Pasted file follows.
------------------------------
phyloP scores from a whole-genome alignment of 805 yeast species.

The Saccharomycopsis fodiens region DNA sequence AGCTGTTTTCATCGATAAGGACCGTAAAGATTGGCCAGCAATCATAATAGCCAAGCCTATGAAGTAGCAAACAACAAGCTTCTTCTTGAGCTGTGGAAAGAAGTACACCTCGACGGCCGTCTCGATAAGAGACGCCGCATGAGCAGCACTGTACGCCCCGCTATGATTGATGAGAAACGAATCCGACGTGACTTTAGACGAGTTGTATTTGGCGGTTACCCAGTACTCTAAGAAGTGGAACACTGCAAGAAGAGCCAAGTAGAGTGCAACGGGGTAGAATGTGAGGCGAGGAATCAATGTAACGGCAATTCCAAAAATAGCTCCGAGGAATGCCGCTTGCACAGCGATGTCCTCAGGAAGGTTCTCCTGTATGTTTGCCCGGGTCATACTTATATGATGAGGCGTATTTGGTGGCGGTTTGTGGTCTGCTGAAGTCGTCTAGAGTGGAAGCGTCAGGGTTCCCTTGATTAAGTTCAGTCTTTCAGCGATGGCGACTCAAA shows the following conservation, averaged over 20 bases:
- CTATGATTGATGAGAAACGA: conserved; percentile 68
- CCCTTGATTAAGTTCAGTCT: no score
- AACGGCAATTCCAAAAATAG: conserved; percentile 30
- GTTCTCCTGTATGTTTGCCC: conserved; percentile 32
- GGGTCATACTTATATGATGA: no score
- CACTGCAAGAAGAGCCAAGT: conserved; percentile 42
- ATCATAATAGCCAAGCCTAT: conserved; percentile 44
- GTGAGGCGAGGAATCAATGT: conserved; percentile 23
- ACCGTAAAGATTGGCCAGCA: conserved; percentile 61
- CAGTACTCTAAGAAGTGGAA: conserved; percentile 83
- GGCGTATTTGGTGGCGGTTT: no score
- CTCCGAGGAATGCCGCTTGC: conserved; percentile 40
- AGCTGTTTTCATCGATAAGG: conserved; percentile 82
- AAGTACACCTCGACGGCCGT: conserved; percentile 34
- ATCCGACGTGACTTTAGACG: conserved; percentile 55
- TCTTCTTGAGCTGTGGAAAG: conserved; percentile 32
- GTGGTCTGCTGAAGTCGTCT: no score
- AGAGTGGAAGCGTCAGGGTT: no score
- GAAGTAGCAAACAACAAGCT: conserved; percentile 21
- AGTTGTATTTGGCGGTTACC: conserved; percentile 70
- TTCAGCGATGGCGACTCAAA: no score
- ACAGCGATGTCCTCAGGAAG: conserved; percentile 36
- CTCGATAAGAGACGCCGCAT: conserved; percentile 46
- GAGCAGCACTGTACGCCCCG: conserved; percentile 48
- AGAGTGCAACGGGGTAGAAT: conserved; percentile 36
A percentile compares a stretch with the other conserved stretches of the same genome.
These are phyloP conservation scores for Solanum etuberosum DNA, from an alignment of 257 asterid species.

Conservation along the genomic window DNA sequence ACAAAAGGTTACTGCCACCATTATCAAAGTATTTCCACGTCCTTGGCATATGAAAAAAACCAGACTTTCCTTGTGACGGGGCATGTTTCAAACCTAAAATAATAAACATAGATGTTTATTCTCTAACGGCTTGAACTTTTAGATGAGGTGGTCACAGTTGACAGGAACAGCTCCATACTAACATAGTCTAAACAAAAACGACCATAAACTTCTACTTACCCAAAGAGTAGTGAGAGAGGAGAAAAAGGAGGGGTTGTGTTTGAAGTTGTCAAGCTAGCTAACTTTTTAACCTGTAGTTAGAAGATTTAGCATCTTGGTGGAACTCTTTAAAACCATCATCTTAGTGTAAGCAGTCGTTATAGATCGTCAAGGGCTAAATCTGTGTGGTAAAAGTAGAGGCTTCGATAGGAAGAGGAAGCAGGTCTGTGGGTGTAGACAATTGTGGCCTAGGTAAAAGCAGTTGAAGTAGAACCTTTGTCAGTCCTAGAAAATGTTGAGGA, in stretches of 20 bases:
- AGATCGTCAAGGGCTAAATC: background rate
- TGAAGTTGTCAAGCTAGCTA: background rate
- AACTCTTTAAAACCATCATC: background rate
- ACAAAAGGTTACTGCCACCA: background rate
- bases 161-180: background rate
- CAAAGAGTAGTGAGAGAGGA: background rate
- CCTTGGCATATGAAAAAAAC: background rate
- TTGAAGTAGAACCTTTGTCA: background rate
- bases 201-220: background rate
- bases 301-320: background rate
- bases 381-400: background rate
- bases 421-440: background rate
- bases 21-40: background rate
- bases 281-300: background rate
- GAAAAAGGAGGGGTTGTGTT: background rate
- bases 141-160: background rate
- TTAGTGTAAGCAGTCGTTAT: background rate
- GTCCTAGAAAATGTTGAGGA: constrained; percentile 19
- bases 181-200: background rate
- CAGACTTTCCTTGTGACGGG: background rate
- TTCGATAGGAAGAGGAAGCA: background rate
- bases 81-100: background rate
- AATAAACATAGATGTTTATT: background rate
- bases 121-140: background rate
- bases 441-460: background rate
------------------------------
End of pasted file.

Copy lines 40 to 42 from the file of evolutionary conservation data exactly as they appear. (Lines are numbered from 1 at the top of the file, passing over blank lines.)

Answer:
- bases 301-320: background rate
- bases 381-400: background rate
- bases 421-440: background rate